Art & Entertainment | Book Reviews | Education | Entertainment Video | Health | Lifestyle | Sport | Sport Video | Search

 


Waikato engineering students tramp 3000km in 100 days


17 March, 2014


Waikato engineering students tramp 3000km in 100 days


Three thousand kilometres, about six million steps, 100 days and two pairs of destroyed shoes.

Ambitious University of Waikato fourth-year mechanical engineering students Kendall Bristow and Luke Sinclair decided to forgo the typical working summer holiday for a tramping expedition from Cape Reinga to Bluff.

The walk involved followed the Te Araroa trail, a recently opened New Zealand long trail, which runs from the top of the north to the bottom of the south, snaking its way through bush, mountains, farms, beaches and the odd road.

“I originally came across the idea of doing the Te Araroa trail online and jokingly mentioned it to Luke as something we could do. After hearing about our potential plans for the walk, a local Institute for Professional Engineers (IPENZ) member suggested to me at the University’s Engineering Design Show, that we use this adventure to raise money for Oxfam’s Water for Survival Programme,” says Kendall.

Within two weeks the joke had become a reality and after finishing off exams at Waikato University, they were on their way. The two began on November 7 and by December 23, had completed the North Island leg. They decided to take the Christmas and New Year period off, before setting off again and finishing at Bluff on February 28, ready for the start of classes back in Hamilton on March 3.

“I worked out that we spent 95 days actually walking and five days paddling the Whanganui River in a canoe. We met so many interesting, helpful people during the tramp. There were the other trampers completing the walks, the hunters that shared their food when we miscalculated our rations, and those who let us camp on their lawns,” says Luke.

“We also experienced the most amazing scenery, with our favourites being the coastal walks in Northland and the high country tracks in the South Island. All of this made our trip a once in a lifetime experience.”

But with the highs, also came the lows, with Luke suffering from food poisoning near Te Kuiti. “We just had to keep going, as we’d booked in canoes at Taumarunui to paddle down the river to Whanganui, and knew that if we didn’t keep up at least 30km per day, then we wouldn’t make it to Bluff within the 100 days we’d planned,” says Luke.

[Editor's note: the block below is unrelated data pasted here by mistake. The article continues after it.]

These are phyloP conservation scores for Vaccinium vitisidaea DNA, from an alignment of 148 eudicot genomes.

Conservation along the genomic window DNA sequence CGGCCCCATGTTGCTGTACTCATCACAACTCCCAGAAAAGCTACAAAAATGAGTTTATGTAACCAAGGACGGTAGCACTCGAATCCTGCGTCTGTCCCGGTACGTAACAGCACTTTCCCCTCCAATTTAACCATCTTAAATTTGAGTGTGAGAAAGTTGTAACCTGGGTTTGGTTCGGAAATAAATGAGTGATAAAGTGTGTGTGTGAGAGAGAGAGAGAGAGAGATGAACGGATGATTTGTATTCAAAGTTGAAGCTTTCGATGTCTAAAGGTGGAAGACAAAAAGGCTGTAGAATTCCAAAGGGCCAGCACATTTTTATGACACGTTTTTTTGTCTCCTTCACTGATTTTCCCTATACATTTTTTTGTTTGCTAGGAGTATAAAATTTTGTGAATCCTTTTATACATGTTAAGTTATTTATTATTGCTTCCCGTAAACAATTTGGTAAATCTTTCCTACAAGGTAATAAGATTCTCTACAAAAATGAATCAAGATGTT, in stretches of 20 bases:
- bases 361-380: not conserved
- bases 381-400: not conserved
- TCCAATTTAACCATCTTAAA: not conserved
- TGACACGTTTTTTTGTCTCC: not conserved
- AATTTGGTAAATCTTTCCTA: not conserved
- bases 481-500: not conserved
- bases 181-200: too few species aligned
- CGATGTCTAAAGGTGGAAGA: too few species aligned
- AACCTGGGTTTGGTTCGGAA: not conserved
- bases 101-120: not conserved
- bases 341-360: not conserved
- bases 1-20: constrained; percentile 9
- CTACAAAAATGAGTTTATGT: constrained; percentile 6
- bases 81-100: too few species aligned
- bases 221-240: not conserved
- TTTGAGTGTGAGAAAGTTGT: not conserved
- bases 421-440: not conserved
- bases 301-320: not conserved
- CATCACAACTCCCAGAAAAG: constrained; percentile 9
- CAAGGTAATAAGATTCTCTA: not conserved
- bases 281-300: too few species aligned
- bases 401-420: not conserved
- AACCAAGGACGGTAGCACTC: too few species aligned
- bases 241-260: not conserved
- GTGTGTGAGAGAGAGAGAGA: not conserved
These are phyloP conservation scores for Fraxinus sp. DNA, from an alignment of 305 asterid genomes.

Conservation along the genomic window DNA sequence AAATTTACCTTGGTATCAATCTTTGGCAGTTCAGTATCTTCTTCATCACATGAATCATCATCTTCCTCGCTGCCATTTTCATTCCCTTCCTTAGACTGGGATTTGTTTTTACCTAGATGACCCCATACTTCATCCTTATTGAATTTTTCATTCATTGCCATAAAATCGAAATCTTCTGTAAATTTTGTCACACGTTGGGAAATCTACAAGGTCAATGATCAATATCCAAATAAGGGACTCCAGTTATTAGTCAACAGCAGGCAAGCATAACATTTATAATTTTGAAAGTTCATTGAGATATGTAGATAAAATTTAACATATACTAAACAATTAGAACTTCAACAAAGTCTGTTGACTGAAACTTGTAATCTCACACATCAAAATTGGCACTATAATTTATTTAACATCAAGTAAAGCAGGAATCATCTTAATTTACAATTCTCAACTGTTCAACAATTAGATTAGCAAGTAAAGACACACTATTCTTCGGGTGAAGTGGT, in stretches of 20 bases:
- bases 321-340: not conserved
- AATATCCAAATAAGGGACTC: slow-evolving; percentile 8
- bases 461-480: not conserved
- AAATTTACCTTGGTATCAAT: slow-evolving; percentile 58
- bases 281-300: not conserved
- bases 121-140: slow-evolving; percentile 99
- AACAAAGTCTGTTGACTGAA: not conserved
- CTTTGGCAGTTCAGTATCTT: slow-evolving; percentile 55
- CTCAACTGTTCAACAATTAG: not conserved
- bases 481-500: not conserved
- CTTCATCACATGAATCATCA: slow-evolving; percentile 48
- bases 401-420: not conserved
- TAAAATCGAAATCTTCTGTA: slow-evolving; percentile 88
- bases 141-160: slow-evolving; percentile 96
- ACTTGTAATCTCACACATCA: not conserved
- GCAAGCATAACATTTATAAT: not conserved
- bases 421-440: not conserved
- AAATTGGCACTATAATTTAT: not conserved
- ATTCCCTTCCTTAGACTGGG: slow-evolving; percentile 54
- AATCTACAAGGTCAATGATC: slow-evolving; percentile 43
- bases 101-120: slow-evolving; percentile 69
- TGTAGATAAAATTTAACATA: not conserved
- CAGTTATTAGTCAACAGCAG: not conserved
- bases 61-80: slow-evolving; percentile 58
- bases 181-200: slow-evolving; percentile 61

“Many of the tracks weren’t really tracks at all and we did a lot of bush bashing to get through some areas. The scariest part was through Harper’s Pass, near Arthur’s Pass in the South Island. The rain became torrential and the rivers came up really fast,” says Kendall.

The two former Pukekohe High School students raised over $800 for OxFam. “Although this was less than we had hoped, we felt it was a good effort considering we had only two weeks between deciding to go and setting off.”

View more photos from the tramp at www.facebook.com/walkingthecloud

© Scoop Media

 
 
 
 
 
Culture Headlines | Health Headlines | Education Headlines

 

Review: The Magic Flute - Magic Moments

Max Rashbrooke: Mozart’s The Magic Flute is an extraordinary tale, blending a story of great solemnity, of elegant music and Masonic virtue overcoming hatred and discord, with elements of extreme silliness and pure fantasy. .. More>>

ALSO:

Scoop Review Of Books: ‘Lovely Swans Of Art’

On Cillia McQueen's 'In a Slant Light': Diary-keeping forms the basis of much of this memoir – as with earlier poems – and we are led gracefully through the waves of her life as she sails through both rough and smooth waters. More>>

Scoop Review Of Books: From Here And There

Being Chinese: A New Zealander’s Story
by Helene Wong.
This is the fascinating story of Helene Wong, born in 1949 in Taihape to Chinese parents: her mother, born soon after her parents migrated here, and her father, born in China but sent to relatives in Taihape at seven to get an education in English. More>>

Chiku: Hamilton Zoo's Baby Chimpanzee Named

Hamilton Zoo has named its three-month-old baby chimpanzee after a month-long public naming competition through the popular zoo’s website. The name chosen is Chiku, a Swahili name for girls meaning "talker" or "one who chatters". More>>

Game Over: Trans-Tasman Netball League To Discontinue

Netball Australia and Netball New Zealand have confirmed that the existing ANZ Championship format will discontinue after the current 2016 season, with both organisations to form national netball leagues in their respective countries. More>>

NZSO Review: Stephen Hough Is Perfection-Plus

He took risks, and leant into the music when required. But you also felt that every moment of his playing made sense in the wider picture of the piece. Playing alongside him, the NZSO were wonderful as ever, and their guest conductor, Gustavo Gimeno, coaxed from them a slightly darker, edgier sound than I’m used to hearing. More>>

ALSO:

Howard Davis Review: King Lear At Circa

In order to celebrate it's 40th birthday, it is perhaps fitting that Circa Theatre should pick a production of 'King Lear,' since it's also somewhat fortuitously Shakespeare's 400th anniversary. If some of the more cerebral poetry is lost in Michael Hurst's streamlined, full throttle production, it's more than made up for by plenty of lascivious violence designed to entertain the groundlings. More>>

Get More From Scoop

 
 

LATEST HEADLINES

 
 
 
 
Culture
Search Scoop  
 
 
Powered by Vodafone
NZ independent news